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11.03 Partial Thickness (Second-Degree) Burns and Tar Burns


Small, (<6% total body surface) partial thickness (second degree) burns can occur in a variety of ways. Spilled or splattered hot water and grease are among the most common causes, along with hot objects, explosive fumes, and burning (volatile) liquids. The patient will complain of excruciating pain and the burn will appear erythematous with vesicle formation. Some of these vesicles or bullae, may have ruptured prior to the patient's arrival, while others may not develop for 24 hours. Tar burns are special in that tar adheres aggressively to the burned skin.

What to do:

What not to do:


Simple partial thickness burns will do well with nothing more than clensing, debridement, and a sterile dressing. All other therapy, therefore, should be directed at making the patient more comfortable. Silvadene cream is not always necessary, but it is soothing and may reduce the risk of infection. When it is possible to leave vesicles intact, the patient will have a shorter period of disability and will require fewer dressing changes and follow up visits. If the wound must be debriede, the closed dressing techique may be more convenient and less of a mess than the open technique of washings and cream applications.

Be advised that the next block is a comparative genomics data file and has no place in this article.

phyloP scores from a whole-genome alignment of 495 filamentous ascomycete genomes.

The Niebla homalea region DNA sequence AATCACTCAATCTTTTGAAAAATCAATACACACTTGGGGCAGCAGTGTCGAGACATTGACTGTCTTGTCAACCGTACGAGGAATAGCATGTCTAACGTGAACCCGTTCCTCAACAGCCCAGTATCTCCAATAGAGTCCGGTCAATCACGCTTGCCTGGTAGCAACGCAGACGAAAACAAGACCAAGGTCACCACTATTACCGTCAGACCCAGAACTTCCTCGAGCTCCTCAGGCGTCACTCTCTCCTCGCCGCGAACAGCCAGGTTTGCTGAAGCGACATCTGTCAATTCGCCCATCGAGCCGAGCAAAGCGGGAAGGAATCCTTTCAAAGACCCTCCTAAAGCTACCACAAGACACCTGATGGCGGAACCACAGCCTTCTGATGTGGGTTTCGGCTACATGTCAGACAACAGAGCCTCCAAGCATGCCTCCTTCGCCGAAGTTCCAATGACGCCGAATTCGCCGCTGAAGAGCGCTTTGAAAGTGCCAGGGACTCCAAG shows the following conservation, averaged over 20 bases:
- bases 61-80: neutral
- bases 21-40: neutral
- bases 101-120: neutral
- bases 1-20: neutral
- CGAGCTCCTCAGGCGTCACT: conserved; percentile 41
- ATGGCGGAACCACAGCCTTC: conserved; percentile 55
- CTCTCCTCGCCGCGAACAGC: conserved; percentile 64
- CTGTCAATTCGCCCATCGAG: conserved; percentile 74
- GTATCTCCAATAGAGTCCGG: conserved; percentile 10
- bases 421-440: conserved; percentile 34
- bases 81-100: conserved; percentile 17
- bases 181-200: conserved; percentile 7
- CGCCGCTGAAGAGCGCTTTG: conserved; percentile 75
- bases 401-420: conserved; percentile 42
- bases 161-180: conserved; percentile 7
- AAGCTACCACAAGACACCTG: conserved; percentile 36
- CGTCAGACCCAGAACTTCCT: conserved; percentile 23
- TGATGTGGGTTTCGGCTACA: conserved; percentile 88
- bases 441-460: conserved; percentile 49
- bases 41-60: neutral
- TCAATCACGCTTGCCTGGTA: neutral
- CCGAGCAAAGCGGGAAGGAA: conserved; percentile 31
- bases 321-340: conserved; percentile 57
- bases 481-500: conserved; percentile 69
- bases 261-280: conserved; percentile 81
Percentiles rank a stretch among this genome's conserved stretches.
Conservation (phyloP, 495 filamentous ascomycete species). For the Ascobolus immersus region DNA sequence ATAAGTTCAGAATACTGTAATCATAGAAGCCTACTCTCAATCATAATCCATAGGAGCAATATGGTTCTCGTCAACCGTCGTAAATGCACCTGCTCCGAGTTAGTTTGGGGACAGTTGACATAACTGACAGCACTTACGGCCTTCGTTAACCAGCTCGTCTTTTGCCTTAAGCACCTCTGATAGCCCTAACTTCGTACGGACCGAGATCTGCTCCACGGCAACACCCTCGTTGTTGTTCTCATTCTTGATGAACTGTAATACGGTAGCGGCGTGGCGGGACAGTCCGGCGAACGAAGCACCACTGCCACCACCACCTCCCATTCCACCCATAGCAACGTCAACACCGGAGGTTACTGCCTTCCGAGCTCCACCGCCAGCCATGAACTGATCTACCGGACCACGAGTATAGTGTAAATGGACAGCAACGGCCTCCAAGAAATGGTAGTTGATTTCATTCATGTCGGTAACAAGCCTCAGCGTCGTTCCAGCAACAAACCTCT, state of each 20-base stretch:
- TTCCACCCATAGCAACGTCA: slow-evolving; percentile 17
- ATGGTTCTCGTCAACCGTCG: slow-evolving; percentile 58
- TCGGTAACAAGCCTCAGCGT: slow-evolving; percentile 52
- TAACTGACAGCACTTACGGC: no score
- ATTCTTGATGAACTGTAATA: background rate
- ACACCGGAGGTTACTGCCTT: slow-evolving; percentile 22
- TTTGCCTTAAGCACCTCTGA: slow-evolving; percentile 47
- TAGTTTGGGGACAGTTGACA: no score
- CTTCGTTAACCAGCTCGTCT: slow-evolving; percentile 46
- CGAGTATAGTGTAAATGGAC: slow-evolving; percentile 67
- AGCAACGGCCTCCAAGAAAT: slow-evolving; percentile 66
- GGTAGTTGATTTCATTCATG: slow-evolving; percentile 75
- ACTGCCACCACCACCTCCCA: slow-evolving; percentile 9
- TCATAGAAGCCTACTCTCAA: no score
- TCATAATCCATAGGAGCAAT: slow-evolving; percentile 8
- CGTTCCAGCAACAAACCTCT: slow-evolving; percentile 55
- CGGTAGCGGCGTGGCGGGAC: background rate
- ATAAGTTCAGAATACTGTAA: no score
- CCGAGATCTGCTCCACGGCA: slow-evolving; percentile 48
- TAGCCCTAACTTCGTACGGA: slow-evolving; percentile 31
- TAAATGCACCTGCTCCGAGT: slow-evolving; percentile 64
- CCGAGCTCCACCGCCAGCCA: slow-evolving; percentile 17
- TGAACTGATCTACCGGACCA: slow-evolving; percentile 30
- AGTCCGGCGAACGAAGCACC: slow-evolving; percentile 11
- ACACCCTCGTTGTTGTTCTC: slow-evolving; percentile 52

Some physicans believe it is important to remove all traces of tar from a burn. Removal can be accomplished relatively easily by using a petroleum of petroleum-based antibiotic ointment such as Bacitracin, which will dissolve the tar. Others have found the citrus and petroleum distillate industrial cleanser, De-Solv-It, very effective as well as non-toxic and non-irritating.

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from Buttaravoli & Stair: COMMON SIMPLE EMERGENCIES
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Craig Feied, MD
Mark Smith, MD
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